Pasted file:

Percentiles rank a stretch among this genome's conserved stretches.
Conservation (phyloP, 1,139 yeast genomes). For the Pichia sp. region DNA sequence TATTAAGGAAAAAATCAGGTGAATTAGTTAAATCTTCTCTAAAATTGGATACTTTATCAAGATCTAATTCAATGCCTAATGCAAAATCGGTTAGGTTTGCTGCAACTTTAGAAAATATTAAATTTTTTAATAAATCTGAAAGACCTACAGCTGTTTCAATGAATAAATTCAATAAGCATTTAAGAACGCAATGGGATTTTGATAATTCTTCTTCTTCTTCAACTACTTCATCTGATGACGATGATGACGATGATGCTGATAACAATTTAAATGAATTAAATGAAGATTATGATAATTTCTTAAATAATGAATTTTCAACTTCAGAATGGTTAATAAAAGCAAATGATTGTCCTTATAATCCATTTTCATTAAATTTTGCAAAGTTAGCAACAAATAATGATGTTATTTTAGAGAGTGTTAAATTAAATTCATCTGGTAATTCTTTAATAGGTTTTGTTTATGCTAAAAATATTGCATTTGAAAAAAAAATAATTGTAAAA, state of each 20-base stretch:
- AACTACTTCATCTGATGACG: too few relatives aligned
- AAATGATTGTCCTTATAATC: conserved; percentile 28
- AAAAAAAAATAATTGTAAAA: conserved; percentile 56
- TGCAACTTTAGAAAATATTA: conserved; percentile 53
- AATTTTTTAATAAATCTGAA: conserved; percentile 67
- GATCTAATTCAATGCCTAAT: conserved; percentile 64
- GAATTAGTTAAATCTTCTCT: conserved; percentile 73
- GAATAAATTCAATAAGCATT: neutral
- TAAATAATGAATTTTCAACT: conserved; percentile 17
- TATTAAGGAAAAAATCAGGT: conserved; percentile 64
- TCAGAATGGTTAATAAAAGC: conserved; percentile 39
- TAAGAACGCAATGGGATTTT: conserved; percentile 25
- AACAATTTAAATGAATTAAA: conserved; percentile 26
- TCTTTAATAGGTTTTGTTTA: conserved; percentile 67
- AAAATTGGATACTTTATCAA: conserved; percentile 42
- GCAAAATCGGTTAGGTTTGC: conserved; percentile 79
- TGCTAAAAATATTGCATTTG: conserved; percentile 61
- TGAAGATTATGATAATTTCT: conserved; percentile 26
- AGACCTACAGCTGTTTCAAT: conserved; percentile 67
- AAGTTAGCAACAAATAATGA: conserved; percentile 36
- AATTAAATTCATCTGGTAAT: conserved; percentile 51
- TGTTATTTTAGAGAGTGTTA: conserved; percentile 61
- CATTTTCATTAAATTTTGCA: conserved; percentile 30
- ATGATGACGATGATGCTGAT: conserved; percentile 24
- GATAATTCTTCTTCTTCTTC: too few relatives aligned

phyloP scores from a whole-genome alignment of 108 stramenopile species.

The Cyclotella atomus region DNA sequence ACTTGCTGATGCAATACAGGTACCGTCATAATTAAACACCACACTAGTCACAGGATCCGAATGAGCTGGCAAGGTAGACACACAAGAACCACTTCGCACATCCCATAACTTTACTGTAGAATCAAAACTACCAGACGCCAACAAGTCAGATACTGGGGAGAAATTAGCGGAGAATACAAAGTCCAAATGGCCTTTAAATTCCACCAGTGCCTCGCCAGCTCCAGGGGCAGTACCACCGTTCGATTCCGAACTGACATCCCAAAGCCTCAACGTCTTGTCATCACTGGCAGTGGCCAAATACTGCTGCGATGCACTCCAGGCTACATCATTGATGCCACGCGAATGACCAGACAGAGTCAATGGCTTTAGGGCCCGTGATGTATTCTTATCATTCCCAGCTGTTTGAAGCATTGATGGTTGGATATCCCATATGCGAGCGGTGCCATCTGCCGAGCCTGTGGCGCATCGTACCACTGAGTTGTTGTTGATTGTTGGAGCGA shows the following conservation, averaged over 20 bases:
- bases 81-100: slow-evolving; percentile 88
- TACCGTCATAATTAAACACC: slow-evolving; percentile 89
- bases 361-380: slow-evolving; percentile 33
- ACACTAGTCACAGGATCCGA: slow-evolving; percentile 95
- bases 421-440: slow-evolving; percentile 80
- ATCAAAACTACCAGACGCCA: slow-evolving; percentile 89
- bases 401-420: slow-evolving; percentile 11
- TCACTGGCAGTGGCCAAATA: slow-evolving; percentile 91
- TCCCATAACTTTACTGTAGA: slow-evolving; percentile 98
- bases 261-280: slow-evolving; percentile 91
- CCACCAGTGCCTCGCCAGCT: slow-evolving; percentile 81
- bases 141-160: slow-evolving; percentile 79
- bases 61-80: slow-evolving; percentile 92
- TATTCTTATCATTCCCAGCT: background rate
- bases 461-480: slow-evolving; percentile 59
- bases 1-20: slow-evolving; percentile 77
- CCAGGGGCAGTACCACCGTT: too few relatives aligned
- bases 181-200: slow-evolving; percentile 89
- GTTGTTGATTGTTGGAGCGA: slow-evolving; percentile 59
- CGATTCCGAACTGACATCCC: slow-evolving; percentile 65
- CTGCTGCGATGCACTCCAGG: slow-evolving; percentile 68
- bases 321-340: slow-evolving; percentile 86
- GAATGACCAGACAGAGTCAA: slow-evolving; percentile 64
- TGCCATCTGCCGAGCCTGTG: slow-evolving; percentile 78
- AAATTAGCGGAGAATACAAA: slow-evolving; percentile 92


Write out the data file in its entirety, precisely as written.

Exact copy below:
Percentiles rank a stretch among this genome's conserved stretches.
Conservation (phyloP, 1,139 yeast genomes). For the Pichia sp. region DNA sequence TATTAAGGAAAAAATCAGGTGAATTAGTTAAATCTTCTCTAAAATTGGATACTTTATCAAGATCTAATTCAATGCCTAATGCAAAATCGGTTAGGTTTGCTGCAACTTTAGAAAATATTAAATTTTTTAATAAATCTGAAAGACCTACAGCTGTTTCAATGAATAAATTCAATAAGCATTTAAGAACGCAATGGGATTTTGATAATTCTTCTTCTTCTTCAACTACTTCATCTGATGACGATGATGACGATGATGCTGATAACAATTTAAATGAATTAAATGAAGATTATGATAATTTCTTAAATAATGAATTTTCAACTTCAGAATGGTTAATAAAAGCAAATGATTGTCCTTATAATCCATTTTCATTAAATTTTGCAAAGTTAGCAACAAATAATGATGTTATTTTAGAGAGTGTTAAATTAAATTCATCTGGTAATTCTTTAATAGGTTTTGTTTATGCTAAAAATATTGCATTTGAAAAAAAAATAATTGTAAAA, state of each 20-base stretch:
- AACTACTTCATCTGATGACG: too few relatives aligned
- AAATGATTGTCCTTATAATC: conserved; percentile 28
- AAAAAAAAATAATTGTAAAA: conserved; percentile 56
- TGCAACTTTAGAAAATATTA: conserved; percentile 53
- AATTTTTTAATAAATCTGAA: conserved; percentile 67
- GATCTAATTCAATGCCTAAT: conserved; percentile 64
- GAATTAGTTAAATCTTCTCT: conserved; percentile 73
- GAATAAATTCAATAAGCATT: neutral
- TAAATAATGAATTTTCAACT: conserved; percentile 17
- TATTAAGGAAAAAATCAGGT: conserved; percentile 64
- TCAGAATGGTTAATAAAAGC: conserved; percentile 39
- TAAGAACGCAATGGGATTTT: conserved; percentile 25
- AACAATTTAAATGAATTAAA: conserved; percentile 26
- TCTTTAATAGGTTTTGTTTA: conserved; percentile 67
- AAAATTGGATACTTTATCAA: conserved; percentile 42
- GCAAAATCGGTTAGGTTTGC: conserved; percentile 79
- TGCTAAAAATATTGCATTTG: conserved; percentile 61
- TGAAGATTATGATAATTTCT: conserved; percentile 26
- AGACCTACAGCTGTTTCAAT: conserved; percentile 67
- AAGTTAGCAACAAATAATGA: conserved; percentile 36
- AATTAAATTCATCTGGTAAT: conserved; percentile 51
- TGTTATTTTAGAGAGTGTTA: conserved; percentile 61
- CATTTTCATTAAATTTTGCA: conserved; percentile 30
- ATGATGACGATGATGCTGAT: conserved; percentile 24
- GATAATTCTTCTTCTTCTTC: too few relatives aligned

phyloP scores from a whole-genome alignment of 108 stramenopile species.

The Cyclotella atomus region DNA sequence ACTTGCTGATGCAATACAGGTACCGTCATAATTAAACACCACACTAGTCACAGGATCCGAATGAGCTGGCAAGGTAGACACACAAGAACCACTTCGCACATCCCATAACTTTACTGTAGAATCAAAACTACCAGACGCCAACAAGTCAGATACTGGGGAGAAATTAGCGGAGAATACAAAGTCCAAATGGCCTTTAAATTCCACCAGTGCCTCGCCAGCTCCAGGGGCAGTACCACCGTTCGATTCCGAACTGACATCCCAAAGCCTCAACGTCTTGTCATCACTGGCAGTGGCCAAATACTGCTGCGATGCACTCCAGGCTACATCATTGATGCCACGCGAATGACCAGACAGAGTCAATGGCTTTAGGGCCCGTGATGTATTCTTATCATTCCCAGCTGTTTGAAGCATTGATGGTTGGATATCCCATATGCGAGCGGTGCCATCTGCCGAGCCTGTGGCGCATCGTACCACTGAGTTGTTGTTGATTGTTGGAGCGA shows the following conservation, averaged over 20 bases:
- bases 81-100: slow-evolving; percentile 88
- TACCGTCATAATTAAACACC: slow-evolving; percentile 89
- bases 361-380: slow-evolving; percentile 33
- ACACTAGTCACAGGATCCGA: slow-evolving; percentile 95
- bases 421-440: slow-evolving; percentile 80
- ATCAAAACTACCAGACGCCA: slow-evolving; percentile 89
- bases 401-420: slow-evolving; percentile 11
- TCACTGGCAGTGGCCAAATA: slow-evolving; percentile 91
- TCCCATAACTTTACTGTAGA: slow-evolving; percentile 98
- bases 261-280: slow-evolving; percentile 91
- CCACCAGTGCCTCGCCAGCT: slow-evolving; percentile 81
- bases 141-160: slow-evolving; percentile 79
- bases 61-80: slow-evolving; percentile 92
- TATTCTTATCATTCCCAGCT: background rate
- bases 461-480: slow-evolving; percentile 59
- bases 1-20: slow-evolving; percentile 77
- CCAGGGGCAGTACCACCGTT: too few relatives aligned
- bases 181-200: slow-evolving; percentile 89
- GTTGTTGATTGTTGGAGCGA: slow-evolving; percentile 59
- CGATTCCGAACTGACATCCC: slow-evolving; percentile 65
- CTGCTGCGATGCACTCCAGG: slow-evolving; percentile 68
- bases 321-340: slow-evolving; percentile 86
- GAATGACCAGACAGAGTCAA: slow-evolving; percentile 64
- TGCCATCTGCCGAGCCTGTG: slow-evolving; percentile 78
- AAATTAGCGGAGAATACAAA: slow-evolving; percentile 92